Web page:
Mithika Linturi
Caption for the landscape image:

Ruto’s tough choices in Linturi fake fertiliser impeachment bid

Scroll down to read the article

Agriculture Cabinet Secretary Mithika Linturi addresses members of the Senate Select Committee that is considering the motion to impeach him during the hearing at County Hall Nairobi on May 9, 2024.    

Photo credit: File| Nation Media Group

President William Ruto is faced with tough choices as a National Assembly select committee delivers its verdict on an impeachment motion against Agriculture Cabinet Secretary Mithika Linturi — the first of its kind in the post-2010 Constitution.

No matter the outcome, the President faces a tough balancing act in the next step he would be taking in the fight against corruption in the government.

If any of the allegations against the CS are substantiated, then the House will debate on it and take a vote. Should the outcome go against Mr Linturi, President Ruto will be left with no option but to dismiss him from his Cabinet position.

Since he comes from the large and restless Mt Kenya region, the President will have to deal with the politics of picking a replacement from the area to ward off any political pressure — signs the impeachment process showed.

Some Members of Parliament from the region were seeing the impeachment motion as a move to “remove” one of their own from the decision-making table.

Mr Linturi told the select committee that the trouble he has been facing for almost five years has been due to the fact that he stood with Dr Ruto when he was the Deputy President.

Should Mr Linturi survive, all eyes will be on the President to see if he retains the former MP in the same docket. The public impeachment process has dragged his name through the mud; shining the spotlight on his reputation and professional ethics.

“Perception is important, strictly speaking in this case, one does not have to need evidence at all. It is a case that can depend on perception. If you ask mama mboga what she thinks of Linturi, I am sure she will say that he should have resigned long ago as a matter of principle,” Dr John Khaminwa, the lead counsel for Bumula MP Jack Wamboka (the mover of the impeachment motion), told the committee.

The President wants to be seen fighting corruption and Parliament does not want to be perceived as being toothless. On the other hand, the opposition is keenly watching for the outcome; which could be a win or a loss. In case of a win in Parliament, both scenarios are politically injurious to the President.

“If the President loves Mr Linturi, this is the best time to sack him. Because if the select committee finds him guilty, he will not be eligible for any other job such as an ambassadorial role as he will have to be vetted by the same House that impeached him,” Mr Javas Bigambo a political analyst said.

Sources in the committee told Sunday Nation that Mr Linturi told MPs in one of the closed door sessions that he has fought many court cases, and he will prevail too in the ouster bid.

However, so critical is the select committee’s decision that if it votes for his impeachment, and the House upholds the decision, then Mr Linturi will not be eligible to hold any public office.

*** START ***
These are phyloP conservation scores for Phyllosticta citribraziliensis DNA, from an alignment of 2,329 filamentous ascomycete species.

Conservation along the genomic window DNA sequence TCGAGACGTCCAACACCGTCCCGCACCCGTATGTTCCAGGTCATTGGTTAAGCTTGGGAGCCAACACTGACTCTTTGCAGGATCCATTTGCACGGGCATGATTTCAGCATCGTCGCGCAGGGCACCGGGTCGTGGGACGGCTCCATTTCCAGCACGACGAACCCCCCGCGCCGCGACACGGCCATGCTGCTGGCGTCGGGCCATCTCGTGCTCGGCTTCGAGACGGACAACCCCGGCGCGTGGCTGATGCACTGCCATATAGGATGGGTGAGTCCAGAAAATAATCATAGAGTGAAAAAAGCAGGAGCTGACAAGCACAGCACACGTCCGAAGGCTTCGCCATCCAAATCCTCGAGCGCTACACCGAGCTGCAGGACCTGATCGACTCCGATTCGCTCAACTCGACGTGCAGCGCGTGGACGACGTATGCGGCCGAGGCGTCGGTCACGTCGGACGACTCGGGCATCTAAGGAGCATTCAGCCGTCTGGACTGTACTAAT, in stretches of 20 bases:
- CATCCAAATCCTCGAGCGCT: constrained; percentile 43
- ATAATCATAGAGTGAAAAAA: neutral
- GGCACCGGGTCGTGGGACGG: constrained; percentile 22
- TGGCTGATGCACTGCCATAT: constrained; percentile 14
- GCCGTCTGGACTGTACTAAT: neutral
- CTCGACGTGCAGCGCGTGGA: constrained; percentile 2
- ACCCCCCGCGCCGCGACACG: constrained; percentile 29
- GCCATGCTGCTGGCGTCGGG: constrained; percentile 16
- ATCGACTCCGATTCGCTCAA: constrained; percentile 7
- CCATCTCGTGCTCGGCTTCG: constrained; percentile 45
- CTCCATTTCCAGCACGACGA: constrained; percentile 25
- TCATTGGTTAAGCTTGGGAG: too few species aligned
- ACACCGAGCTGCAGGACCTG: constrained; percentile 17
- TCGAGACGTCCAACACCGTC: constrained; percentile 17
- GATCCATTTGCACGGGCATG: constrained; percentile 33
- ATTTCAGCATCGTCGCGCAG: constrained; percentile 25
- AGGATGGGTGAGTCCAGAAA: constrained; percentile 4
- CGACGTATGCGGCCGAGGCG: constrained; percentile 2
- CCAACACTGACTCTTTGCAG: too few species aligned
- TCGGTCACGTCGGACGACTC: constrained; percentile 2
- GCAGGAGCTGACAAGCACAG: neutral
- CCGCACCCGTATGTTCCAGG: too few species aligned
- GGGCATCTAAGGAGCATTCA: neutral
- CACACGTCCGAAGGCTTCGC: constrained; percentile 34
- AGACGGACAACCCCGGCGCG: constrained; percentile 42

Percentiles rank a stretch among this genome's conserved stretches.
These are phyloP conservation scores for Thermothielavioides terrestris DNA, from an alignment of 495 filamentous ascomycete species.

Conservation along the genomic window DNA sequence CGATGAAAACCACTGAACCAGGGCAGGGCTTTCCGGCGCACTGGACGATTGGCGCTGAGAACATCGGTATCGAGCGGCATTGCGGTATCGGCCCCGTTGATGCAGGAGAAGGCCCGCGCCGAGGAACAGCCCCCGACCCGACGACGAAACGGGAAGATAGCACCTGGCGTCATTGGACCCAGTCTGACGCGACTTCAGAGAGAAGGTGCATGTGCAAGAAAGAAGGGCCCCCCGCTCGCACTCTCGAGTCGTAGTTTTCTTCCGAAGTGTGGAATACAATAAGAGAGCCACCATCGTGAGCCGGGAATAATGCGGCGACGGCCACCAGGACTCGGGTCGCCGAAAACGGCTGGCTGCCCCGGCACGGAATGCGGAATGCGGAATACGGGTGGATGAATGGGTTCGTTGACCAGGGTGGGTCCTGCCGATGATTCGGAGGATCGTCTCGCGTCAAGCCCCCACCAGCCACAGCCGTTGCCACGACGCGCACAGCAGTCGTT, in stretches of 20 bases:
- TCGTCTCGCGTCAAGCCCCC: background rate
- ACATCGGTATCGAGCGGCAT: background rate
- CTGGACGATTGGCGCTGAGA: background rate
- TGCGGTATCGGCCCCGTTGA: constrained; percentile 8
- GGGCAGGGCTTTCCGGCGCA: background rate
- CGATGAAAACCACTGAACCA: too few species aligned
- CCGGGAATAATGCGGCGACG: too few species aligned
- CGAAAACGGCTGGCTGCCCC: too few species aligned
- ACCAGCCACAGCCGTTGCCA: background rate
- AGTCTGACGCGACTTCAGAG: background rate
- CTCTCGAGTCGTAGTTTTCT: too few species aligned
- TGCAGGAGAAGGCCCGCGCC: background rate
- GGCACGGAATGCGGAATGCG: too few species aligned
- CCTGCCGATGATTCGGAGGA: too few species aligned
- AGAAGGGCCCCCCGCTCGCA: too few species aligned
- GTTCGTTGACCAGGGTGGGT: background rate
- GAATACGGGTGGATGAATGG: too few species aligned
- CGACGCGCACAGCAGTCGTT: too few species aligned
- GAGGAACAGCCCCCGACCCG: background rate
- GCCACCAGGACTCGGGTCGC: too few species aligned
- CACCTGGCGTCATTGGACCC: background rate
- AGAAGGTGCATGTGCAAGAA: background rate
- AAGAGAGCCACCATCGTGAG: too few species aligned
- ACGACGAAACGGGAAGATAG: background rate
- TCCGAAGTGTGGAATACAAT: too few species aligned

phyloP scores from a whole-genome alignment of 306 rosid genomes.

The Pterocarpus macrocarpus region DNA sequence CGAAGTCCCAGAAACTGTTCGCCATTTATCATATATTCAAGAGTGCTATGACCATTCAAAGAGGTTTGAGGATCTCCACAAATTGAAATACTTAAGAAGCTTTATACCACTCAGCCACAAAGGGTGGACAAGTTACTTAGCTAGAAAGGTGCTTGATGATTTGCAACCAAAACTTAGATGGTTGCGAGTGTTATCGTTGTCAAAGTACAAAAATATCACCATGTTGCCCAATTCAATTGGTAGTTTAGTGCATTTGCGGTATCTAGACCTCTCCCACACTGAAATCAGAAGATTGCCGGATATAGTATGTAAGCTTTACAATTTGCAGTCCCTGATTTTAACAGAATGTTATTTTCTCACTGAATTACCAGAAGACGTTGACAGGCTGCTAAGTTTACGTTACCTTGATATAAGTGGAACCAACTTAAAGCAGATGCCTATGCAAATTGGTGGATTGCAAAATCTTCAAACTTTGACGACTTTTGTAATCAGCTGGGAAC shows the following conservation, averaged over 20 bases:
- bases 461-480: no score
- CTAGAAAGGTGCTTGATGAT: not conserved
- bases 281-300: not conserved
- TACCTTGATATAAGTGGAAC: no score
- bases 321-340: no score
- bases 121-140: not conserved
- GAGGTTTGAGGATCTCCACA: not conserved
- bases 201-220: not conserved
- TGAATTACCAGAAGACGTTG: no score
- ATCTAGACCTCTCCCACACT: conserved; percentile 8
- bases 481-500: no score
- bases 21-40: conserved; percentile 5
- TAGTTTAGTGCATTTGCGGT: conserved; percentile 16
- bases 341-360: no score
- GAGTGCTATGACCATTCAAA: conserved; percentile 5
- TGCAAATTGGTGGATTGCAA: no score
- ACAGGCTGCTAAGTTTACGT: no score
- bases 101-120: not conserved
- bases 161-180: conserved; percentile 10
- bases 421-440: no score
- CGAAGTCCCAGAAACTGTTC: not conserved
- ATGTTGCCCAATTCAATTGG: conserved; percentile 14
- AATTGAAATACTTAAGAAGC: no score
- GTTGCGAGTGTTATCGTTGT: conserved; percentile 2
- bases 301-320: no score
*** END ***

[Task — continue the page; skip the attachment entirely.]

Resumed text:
The Sunday Nation has also learnt that when the committee was being taken through the rules and regulations to guide the hearings, those who had asked whether they can do a minority report were told that there should only be one report.

All eyes are on the 11-member select committee chaired by Marsabit Woman Representative Naomi Waqo, which retreated to a hotel along Mombasa Road to write its final report that will be tabled in the National Assembly tomorrow.

At least seven issues raised during the hearings by the legal team of Bumula MP Mr Wamboka could sink the CS. But four issues could work in favour of Mr Linturi, and that might see him retain his job.

The politics of the day, the bipartisan support the motion received in the floor of the House, claims of Mr Linturi applying double standards, failure to follow or adhere to three laws: Fertiliser and Animal Stuffs Act, the National Cereals and Produce Board (NCPB) Act, Leadership and Integrity Act; and the fact that the final decision in a ministry lies with the Cabinet Secretary will play a significant role in the ouster trial. And that could be injurious to Mr Linturi.

However, the politics of the day; the disjointed accounts given by farmers, no sufficient proof on accusations of committing a crime, and lack of an official document signed by Mr Linturi on procurement of the fertiliser could all work in favour of the CS.


Another key win for Mr Linturi was the committee’s refusal to invite two key witnesses, Principal Secretary Paul Rono and KEL Chemicals Chief Operating Officer Devesh Patel to testify.

The bipartisan support the motion received on the floor of the House could put the committee in a fix on whether it can overturn a decision made by 149 MPs. That could have huge ramifications.

Although impeachment on paper is a legal process, in reality, it’s a political process and if Kenya Kwanza MPs are whipped, they can save the CS. The political factor, therefore, cuts across as it can work for or against the CS.

If the voting pattern taken by the committee on whether to call two key witnesses is maintained, Mr Linturi could be off the hook.

During the consideration of the motion on the floor of the House, Ms Waqo, Rachael Nyamai (Kitui South), George Murugara (Tharaka), Malulu Injendi (Malava) Njeri Maina (Kirinyaga) and Kasim Tandaza (Matuga) all voted against the motion.

Impeachment trial: CS Linturi takes the stand - Day 2

The same MPs voted against calls to invite the Agriculture PS and the KEL Chemicals Chief Operating Officer.

Those who voted to have the CS impeached and sit in the committee are Robert Mbui (Kathiani), TJ Kajwang’ (Ruaraka) and Catherine Omanyo (Busia). Yusuf Farah (Wajir) was not in the House during the vote.

Ainabkoi MP Samuel Chepkonga, who is now a member of the committee, voted alongside those who opposed the calling of the two key witnesses.

Motion mover Mr Wamboka has already expressed concern that nothing will change as the same voting line is likely to be maintained in order to save the CS.